Part IV, ‘Constitution and Ideology: Negara Hukum and the Politics of Government’, has five chapters on the law-based state and human rights; positivism and romanticism in Indonesian legal thought; a fictitious conversation contributed by an anonymous activist; regional government and central authority; and decentralisation versus administrative courts. Part V, ‘Law in Action: Judges, Lawyers and the State’, consists of chapters on professional lawyers and reform; implementing judicial decisions; the Law on Administrative Justice 1986 (Republic of Indonesia); and Indonesia’s press laws. Part VI, ‘Nationalism and Globalisation: Commercial Regulation’, contains chapters on the transformation of Indonesian commercial contracts and legal advisers; arbitration; intellectual property law reform; and Indonesian Islamic banking. Part VII, ‘Deconstructing the Rule of Law: Human Rights’ has chapters on Indonesia’s Code of Criminal Procedure; political trials; unionism and workers’ rights; and East Timor.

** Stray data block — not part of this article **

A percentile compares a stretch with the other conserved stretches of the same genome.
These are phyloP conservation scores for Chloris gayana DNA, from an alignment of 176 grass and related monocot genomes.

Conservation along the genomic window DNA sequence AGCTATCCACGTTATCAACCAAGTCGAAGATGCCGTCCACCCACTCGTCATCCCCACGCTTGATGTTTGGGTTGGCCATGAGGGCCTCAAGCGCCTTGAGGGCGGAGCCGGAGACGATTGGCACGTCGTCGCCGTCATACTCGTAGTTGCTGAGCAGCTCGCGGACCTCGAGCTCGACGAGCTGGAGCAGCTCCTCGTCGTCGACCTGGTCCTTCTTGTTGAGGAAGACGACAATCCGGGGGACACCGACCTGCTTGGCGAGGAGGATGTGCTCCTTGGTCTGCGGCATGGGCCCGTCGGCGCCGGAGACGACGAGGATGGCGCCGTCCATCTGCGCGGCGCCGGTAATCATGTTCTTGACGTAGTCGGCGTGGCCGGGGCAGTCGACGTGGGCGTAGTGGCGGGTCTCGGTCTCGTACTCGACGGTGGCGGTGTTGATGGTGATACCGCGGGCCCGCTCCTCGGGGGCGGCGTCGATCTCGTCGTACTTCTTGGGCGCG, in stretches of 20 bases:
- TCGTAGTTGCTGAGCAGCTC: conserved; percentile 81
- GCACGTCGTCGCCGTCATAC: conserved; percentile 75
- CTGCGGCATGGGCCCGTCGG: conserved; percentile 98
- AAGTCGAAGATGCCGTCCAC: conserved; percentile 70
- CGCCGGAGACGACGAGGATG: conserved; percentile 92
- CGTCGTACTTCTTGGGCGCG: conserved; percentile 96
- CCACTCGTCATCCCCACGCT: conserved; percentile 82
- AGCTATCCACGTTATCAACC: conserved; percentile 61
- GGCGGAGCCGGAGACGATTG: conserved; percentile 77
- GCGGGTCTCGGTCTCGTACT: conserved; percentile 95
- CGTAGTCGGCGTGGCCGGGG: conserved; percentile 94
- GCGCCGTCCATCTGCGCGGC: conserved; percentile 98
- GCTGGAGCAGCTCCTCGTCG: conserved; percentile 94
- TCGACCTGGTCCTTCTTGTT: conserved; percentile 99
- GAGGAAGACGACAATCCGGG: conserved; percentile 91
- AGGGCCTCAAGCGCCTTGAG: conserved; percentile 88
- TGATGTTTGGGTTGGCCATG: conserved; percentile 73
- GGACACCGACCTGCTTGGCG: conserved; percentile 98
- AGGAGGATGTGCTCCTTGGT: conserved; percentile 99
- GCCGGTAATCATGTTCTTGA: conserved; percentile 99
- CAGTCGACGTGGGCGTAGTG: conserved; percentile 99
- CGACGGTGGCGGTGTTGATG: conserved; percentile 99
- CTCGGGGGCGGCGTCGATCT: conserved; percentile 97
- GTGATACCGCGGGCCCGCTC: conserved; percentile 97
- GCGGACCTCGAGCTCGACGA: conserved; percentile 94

When I first opened Indonesia: Law and Society, I noted that its editor expresses its objectives in two different ways. In one place he sees the book as filling a gap in Indonesian law scholarship caused by the absence of a general text in English on Indonesian law, as being ‘a useful resource for both research and teaching’, and to be used ‘by lawyers as well as scholars working on Indonesia.’[11] Elsewhere, he says that the book attempts ‘to build a framework for understanding the role of the legal system in the imagining of the Indonesian state by reference to disciplines active in Indonesian studies, such as politics, anthropology, sociology and historiography’ with a focus on the concept of the negara hukum (‘nation of law’ or ‘law-based state’).[12]

My own impression is that the second statement better expresses the book’s objectives. It is not, and does not purport to be, a general introduction to Indonesian law, resembling, for example, a revised and expanded version of Sudargo Gautama’s An Introduction to Indonesian Law: Unity in Diversity.[13] Nor does it resemble one of the books on particular legal systems published for ‘foreign’ lawyers, which provide mainly descriptive accounts of a country’s legal system and its criminal, civil and commercial laws.[14]